Fighting for Florida

Happy Father’s Day

Jun 19 2016

As we gather with our loved ones today, I would like to wish you all a Happy Father’s Day. While the work we do in the U.S. Senate is important for our nation, being a good father is even more important for America. The bedrock of a strong and prosperous America starts at home, not in Washington, D.C.

Although my father is no longer with us, the impact he had on my life will forever live on. My father led by example – making sacrifices, working hard, and providing for his children. He came to this country from Cuba with nothing but the American dream. Despite never imagining that his son would one day serve in the U.S. Senate, he knew that in America anything was possible. Just like millions of other fathers across America, he gave my family a better life. Today we pause to thank all fathers for the wonderful and important roles they play in our lives.

Finally, let us not forget the fathers who are serving our nation overseas. Although you may be far in distance, you are close in all of our hearts. It is because of our brave servicemen that we can enjoy the freedom that is America.

To all of my fellow fathers, Happy Father’s Day! May God bless you, and may God always bless the United States of America. 

During this Haitian-American Heritage Month, I was happy to speak this morning to students at Miami Edison Senior High School. I offered my best advice regarding the journey of life, and stressed that positive change within any community rests in the hands of its people. 

As we celebrate the history and culture of the people of Haiti this month, we should also bring awareness and a sense of urgency to present-day issues involving Haiti, which affect us here in the United States. The world has watched as Haiti has struggled to rebuild its nation following a devastating 2010 earthquake and ongoing political instability, but Haitians around the world continue to be supportive of their country’s transition and take pride in the resilience it has shown.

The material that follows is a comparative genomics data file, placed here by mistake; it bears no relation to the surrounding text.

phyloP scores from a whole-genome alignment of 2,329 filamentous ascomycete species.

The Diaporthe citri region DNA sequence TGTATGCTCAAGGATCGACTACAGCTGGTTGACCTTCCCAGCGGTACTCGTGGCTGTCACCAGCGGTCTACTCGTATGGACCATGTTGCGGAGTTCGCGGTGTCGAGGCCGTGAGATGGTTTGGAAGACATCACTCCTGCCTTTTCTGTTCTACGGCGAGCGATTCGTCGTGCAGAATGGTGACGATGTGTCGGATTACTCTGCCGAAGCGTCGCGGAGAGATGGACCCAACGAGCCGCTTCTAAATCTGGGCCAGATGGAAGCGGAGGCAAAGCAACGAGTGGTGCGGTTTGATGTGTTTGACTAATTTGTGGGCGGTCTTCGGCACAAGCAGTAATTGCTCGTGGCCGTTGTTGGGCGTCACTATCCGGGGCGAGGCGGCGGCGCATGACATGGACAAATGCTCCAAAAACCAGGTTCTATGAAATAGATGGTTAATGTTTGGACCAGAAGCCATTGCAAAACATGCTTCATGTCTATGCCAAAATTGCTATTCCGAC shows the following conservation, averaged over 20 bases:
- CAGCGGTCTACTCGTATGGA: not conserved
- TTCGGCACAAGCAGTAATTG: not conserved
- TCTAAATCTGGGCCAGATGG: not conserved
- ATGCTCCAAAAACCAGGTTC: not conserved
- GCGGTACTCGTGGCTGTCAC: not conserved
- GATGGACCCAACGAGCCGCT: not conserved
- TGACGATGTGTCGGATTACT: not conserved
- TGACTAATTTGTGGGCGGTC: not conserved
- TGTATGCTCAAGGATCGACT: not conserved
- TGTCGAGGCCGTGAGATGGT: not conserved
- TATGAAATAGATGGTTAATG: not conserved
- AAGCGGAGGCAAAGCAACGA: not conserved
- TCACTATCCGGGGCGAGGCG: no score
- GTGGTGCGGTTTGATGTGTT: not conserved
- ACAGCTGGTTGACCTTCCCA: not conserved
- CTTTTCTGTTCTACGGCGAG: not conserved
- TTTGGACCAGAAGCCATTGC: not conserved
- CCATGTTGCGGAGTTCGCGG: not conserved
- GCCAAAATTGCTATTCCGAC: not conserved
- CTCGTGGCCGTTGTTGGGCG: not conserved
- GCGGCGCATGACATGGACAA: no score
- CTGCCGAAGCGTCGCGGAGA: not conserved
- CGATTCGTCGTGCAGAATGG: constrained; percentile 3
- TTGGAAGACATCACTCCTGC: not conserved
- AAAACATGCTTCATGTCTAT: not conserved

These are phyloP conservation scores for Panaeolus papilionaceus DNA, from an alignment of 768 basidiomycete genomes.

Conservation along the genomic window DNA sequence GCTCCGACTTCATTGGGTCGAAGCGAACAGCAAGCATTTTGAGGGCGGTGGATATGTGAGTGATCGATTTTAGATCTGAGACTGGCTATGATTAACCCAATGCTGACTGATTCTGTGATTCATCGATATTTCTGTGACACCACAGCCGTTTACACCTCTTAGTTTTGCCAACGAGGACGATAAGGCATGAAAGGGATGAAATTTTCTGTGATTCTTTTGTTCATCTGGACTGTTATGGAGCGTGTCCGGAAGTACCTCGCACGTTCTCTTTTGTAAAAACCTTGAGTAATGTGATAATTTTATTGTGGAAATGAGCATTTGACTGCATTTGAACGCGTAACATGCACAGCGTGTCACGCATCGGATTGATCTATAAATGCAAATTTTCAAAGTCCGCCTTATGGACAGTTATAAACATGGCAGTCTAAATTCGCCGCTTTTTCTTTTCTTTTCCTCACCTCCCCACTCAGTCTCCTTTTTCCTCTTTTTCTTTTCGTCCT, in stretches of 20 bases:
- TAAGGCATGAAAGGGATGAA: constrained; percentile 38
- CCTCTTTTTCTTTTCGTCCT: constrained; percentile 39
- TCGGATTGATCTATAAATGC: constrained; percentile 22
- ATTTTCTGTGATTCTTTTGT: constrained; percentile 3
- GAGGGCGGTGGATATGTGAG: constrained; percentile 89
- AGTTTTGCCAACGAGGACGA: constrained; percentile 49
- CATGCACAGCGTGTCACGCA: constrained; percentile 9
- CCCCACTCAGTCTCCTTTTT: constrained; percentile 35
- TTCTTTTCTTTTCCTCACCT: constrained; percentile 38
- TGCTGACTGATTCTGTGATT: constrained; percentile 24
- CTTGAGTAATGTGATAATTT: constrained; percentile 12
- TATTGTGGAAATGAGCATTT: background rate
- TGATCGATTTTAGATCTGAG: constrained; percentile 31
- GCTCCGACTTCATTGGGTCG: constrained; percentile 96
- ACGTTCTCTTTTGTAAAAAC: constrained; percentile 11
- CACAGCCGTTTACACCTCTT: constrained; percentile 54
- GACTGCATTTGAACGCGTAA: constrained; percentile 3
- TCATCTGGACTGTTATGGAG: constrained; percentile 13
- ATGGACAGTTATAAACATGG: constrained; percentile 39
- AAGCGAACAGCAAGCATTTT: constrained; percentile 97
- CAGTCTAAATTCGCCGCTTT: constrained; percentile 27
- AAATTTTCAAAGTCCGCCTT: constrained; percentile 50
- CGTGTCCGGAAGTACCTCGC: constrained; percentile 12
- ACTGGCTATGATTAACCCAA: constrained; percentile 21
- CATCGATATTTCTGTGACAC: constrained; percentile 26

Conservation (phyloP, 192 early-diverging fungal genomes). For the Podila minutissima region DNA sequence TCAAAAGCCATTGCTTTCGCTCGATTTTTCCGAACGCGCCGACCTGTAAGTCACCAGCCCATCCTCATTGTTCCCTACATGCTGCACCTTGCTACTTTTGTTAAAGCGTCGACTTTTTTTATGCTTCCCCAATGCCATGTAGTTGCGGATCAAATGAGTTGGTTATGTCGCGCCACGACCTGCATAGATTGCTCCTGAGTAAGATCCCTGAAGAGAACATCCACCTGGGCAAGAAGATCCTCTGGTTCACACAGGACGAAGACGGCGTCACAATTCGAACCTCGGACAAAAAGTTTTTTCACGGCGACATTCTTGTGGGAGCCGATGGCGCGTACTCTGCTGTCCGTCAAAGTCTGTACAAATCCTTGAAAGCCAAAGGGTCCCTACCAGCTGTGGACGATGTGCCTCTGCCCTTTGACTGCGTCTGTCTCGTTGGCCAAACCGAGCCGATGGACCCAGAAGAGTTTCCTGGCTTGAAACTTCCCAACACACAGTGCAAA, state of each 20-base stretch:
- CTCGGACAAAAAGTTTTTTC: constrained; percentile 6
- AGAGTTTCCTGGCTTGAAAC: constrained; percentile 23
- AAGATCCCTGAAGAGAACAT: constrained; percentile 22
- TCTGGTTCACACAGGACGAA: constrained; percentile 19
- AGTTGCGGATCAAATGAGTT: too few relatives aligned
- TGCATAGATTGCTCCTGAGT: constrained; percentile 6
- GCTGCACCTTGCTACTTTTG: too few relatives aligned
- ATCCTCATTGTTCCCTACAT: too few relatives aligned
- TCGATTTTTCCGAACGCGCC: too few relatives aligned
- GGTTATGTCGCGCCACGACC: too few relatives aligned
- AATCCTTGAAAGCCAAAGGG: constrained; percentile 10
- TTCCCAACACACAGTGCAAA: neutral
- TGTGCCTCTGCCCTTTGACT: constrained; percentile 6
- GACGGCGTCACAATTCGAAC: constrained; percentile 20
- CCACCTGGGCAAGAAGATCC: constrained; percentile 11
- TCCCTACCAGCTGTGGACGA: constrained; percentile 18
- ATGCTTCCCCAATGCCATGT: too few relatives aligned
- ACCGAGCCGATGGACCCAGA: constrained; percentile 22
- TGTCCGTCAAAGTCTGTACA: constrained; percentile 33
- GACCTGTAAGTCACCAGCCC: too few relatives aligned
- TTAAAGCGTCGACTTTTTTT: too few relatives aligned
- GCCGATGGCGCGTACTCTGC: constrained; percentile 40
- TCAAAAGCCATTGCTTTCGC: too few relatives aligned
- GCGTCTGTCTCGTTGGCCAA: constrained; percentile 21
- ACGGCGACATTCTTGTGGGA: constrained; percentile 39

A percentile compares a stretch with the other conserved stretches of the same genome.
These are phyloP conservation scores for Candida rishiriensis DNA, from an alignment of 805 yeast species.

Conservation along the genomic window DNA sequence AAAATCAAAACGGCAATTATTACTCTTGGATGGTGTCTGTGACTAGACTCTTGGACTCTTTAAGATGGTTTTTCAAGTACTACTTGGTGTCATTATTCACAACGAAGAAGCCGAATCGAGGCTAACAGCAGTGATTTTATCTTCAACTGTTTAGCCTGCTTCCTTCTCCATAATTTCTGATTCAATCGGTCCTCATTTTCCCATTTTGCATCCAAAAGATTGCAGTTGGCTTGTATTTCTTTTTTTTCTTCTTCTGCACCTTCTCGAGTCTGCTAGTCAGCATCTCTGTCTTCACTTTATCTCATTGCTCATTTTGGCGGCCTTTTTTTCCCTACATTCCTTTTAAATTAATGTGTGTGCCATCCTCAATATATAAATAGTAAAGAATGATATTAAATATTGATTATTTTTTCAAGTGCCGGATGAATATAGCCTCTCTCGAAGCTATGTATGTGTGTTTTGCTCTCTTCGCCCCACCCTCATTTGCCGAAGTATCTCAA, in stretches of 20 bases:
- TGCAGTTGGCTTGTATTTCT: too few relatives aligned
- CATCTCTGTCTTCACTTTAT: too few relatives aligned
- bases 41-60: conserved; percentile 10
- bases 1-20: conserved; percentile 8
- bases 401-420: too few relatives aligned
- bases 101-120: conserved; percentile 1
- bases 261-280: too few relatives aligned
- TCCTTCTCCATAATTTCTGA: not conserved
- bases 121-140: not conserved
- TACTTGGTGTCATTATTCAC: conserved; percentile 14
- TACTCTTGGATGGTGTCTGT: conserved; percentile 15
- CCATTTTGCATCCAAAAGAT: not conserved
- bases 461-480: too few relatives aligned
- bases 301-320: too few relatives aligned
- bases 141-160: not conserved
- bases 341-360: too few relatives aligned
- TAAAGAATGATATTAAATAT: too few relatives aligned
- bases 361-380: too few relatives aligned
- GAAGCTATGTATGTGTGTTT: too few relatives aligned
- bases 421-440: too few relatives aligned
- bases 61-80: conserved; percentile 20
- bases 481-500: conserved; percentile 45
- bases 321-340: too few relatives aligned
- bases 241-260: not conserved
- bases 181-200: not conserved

Nowhere is that truer than in South Florida, home to the largest Haitian diaspora community, including many at Edison High who are working hard to achieve their dreams. They inspired me to continue working hard on their behalf in the U.S. Senate.

As we mark the 114th anniversary of Cuban Independence, we must not forget the hardships the people of Cuba continue to face every day under Castro’s repressive regime. After 114 years of being an independent nation, Cuba continues to lack the qualities that most sovereign nations share. Throughout its rule, the Castro regime has oppressed its people in unimaginable ways. Families have been destroyed, human rights activists have been beaten in the streets and jailed, and censorship remains a defining part of society.

The only tangible form of independence for the Cuban people is freedom and democracy, and it is our duty to reassert our commitment to helping them overcome decades of oppression and achieve liberty. I also call on the international community to join America in urging that Cuba hold free, fair and transparent elections, release all political prisoners, and protect fundamental freedoms.

This past year, we’ve seen our own president turn his back on American values and embrace the dictatorial regime that deprives the Cuban people of freedom. These actions from the administration must not blind America to the harsh realities that are taking place on the island of Cuba. Before President Obama’s trip to Cuba in early March, over 300 Cuban dissidents were beaten and arrested nationwide, including members of the Ladies in White, and human rights activists calling for the release of political prisoners.